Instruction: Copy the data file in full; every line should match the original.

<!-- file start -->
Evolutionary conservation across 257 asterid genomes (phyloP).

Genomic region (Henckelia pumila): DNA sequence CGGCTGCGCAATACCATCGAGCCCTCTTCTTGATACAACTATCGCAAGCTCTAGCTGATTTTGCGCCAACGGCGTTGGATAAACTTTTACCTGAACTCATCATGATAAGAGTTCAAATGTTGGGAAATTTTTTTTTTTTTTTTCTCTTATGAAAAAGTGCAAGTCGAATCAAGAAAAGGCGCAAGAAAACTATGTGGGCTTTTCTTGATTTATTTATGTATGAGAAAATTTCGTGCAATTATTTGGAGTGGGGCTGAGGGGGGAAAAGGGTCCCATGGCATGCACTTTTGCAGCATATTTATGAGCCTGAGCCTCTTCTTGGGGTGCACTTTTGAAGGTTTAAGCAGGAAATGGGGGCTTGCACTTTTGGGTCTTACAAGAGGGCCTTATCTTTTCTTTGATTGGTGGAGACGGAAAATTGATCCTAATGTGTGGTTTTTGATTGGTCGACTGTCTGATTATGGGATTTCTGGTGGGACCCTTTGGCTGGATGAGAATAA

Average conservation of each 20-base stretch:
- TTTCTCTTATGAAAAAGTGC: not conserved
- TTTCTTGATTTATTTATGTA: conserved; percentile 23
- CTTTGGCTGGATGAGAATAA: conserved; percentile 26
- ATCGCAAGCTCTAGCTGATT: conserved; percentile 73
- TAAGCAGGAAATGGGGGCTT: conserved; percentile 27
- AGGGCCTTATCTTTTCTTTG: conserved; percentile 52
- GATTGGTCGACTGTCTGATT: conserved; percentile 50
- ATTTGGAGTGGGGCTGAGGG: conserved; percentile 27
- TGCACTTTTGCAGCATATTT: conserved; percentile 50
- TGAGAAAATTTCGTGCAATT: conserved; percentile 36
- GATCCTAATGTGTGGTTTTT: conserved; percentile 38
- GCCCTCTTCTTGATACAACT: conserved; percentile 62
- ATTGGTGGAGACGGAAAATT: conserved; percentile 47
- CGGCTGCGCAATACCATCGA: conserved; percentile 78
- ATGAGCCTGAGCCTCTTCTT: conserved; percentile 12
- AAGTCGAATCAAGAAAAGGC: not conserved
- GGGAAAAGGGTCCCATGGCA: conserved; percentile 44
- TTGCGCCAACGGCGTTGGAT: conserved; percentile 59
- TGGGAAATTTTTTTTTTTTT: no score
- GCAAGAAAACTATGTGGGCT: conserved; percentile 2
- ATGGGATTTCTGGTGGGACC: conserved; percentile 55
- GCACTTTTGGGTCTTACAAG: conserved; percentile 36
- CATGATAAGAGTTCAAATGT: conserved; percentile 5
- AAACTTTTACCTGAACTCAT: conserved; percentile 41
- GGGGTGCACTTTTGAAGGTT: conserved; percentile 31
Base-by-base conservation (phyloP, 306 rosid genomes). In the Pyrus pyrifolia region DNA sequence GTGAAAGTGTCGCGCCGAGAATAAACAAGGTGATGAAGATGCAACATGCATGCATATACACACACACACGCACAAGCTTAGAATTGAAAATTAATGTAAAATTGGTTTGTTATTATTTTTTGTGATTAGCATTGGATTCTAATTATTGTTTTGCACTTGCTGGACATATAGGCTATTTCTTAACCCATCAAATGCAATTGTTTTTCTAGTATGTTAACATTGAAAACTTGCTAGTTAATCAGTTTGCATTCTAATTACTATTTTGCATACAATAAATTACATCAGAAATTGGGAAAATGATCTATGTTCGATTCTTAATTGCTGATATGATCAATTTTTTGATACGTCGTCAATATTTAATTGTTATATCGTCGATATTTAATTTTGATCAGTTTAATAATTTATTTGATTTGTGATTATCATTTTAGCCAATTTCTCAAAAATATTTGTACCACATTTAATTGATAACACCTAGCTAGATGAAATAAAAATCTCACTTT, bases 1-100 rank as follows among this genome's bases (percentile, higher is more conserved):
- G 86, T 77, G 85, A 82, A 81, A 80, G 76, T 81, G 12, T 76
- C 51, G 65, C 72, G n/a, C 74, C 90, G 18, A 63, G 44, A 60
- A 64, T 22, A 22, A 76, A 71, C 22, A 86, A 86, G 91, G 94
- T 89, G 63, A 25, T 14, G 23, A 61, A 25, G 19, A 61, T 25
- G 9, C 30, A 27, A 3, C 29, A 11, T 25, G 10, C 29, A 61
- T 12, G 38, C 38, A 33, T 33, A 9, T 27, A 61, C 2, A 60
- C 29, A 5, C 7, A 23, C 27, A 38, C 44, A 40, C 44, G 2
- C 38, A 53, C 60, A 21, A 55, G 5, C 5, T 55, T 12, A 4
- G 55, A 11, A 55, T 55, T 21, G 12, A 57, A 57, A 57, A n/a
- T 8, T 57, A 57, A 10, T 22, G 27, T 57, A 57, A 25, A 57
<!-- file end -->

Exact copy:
Evolutionary conservation across 257 asterid genomes (phyloP).

Genomic region (Henckelia pumila): DNA sequence CGGCTGCGCAATACCATCGAGCCCTCTTCTTGATACAACTATCGCAAGCTCTAGCTGATTTTGCGCCAACGGCGTTGGATAAACTTTTACCTGAACTCATCATGATAAGAGTTCAAATGTTGGGAAATTTTTTTTTTTTTTTTCTCTTATGAAAAAGTGCAAGTCGAATCAAGAAAAGGCGCAAGAAAACTATGTGGGCTTTTCTTGATTTATTTATGTATGAGAAAATTTCGTGCAATTATTTGGAGTGGGGCTGAGGGGGGAAAAGGGTCCCATGGCATGCACTTTTGCAGCATATTTATGAGCCTGAGCCTCTTCTTGGGGTGCACTTTTGAAGGTTTAAGCAGGAAATGGGGGCTTGCACTTTTGGGTCTTACAAGAGGGCCTTATCTTTTCTTTGATTGGTGGAGACGGAAAATTGATCCTAATGTGTGGTTTTTGATTGGTCGACTGTCTGATTATGGGATTTCTGGTGGGACCCTTTGGCTGGATGAGAATAA

Average conservation of each 20-base stretch:
- TTTCTCTTATGAAAAAGTGC: not conserved
- TTTCTTGATTTATTTATGTA: conserved; percentile 23
- CTTTGGCTGGATGAGAATAA: conserved; percentile 26
- ATCGCAAGCTCTAGCTGATT: conserved; percentile 73
- TAAGCAGGAAATGGGGGCTT: conserved; percentile 27
- AGGGCCTTATCTTTTCTTTG: conserved; percentile 52
- GATTGGTCGACTGTCTGATT: conserved; percentile 50
- ATTTGGAGTGGGGCTGAGGG: conserved; percentile 27
- TGCACTTTTGCAGCATATTT: conserved; percentile 50
- TGAGAAAATTTCGTGCAATT: conserved; percentile 36
- GATCCTAATGTGTGGTTTTT: conserved; percentile 38
- GCCCTCTTCTTGATACAACT: conserved; percentile 62
- ATTGGTGGAGACGGAAAATT: conserved; percentile 47
- CGGCTGCGCAATACCATCGA: conserved; percentile 78
- ATGAGCCTGAGCCTCTTCTT: conserved; percentile 12
- AAGTCGAATCAAGAAAAGGC: not conserved
- GGGAAAAGGGTCCCATGGCA: conserved; percentile 44
- TTGCGCCAACGGCGTTGGAT: conserved; percentile 59
- TGGGAAATTTTTTTTTTTTT: no score
- GCAAGAAAACTATGTGGGCT: conserved; percentile 2
- ATGGGATTTCTGGTGGGACC: conserved; percentile 55
- GCACTTTTGGGTCTTACAAG: conserved; percentile 36
- CATGATAAGAGTTCAAATGT: conserved; percentile 5
- AAACTTTTACCTGAACTCAT: conserved; percentile 41
- GGGGTGCACTTTTGAAGGTT: conserved; percentile 31
Base-by-base conservation (phyloP, 306 rosid genomes). In the Pyrus pyrifolia region DNA sequence GTGAAAGTGTCGCGCCGAGAATAAACAAGGTGATGAAGATGCAACATGCATGCATATACACACACACACGCACAAGCTTAGAATTGAAAATTAATGTAAAATTGGTTTGTTATTATTTTTTGTGATTAGCATTGGATTCTAATTATTGTTTTGCACTTGCTGGACATATAGGCTATTTCTTAACCCATCAAATGCAATTGTTTTTCTAGTATGTTAACATTGAAAACTTGCTAGTTAATCAGTTTGCATTCTAATTACTATTTTGCATACAATAAATTACATCAGAAATTGGGAAAATGATCTATGTTCGATTCTTAATTGCTGATATGATCAATTTTTTGATACGTCGTCAATATTTAATTGTTATATCGTCGATATTTAATTTTGATCAGTTTAATAATTTATTTGATTTGTGATTATCATTTTAGCCAATTTCTCAAAAATATTTGTACCACATTTAATTGATAACACCTAGCTAGATGAAATAAAAATCTCACTTT, bases 1-100 rank as follows among this genome's bases (percentile, higher is more conserved):
- G 86, T 77, G 85, A 82, A 81, A 80, G 76, T 81, G 12, T 76
- C 51, G 65, C 72, G n/a, C 74, C 90, G 18, A 63, G 44, A 60
- A 64, T 22, A 22, A 76, A 71, C 22, A 86, A 86, G 91, G 94
- T 89, G 63, A 25, T 14, G 23, A 61, A 25, G 19, A 61, T 25
- G 9, C 30, A 27, A 3, C 29, A 11, T 25, G 10, C 29, A 61
- T 12, G 38, C 38, A 33, T 33, A 9, T 27, A 61, C 2, A 60
- C 29, A 5, C 7, A 23, C 27, A 38, C 44, A 40, C 44, G 2
- C 38, A 53, C 60, A 21, A 55, G 5, C 5, T 55, T 12, A 4
- G 55, A 11, A 55, T 55, T 21, G 12, A 57, A 57, A 57, A n/a
- T 8, T 57, A 57, A 10, T 22, G 27, T 57, A 57, A 25, A 57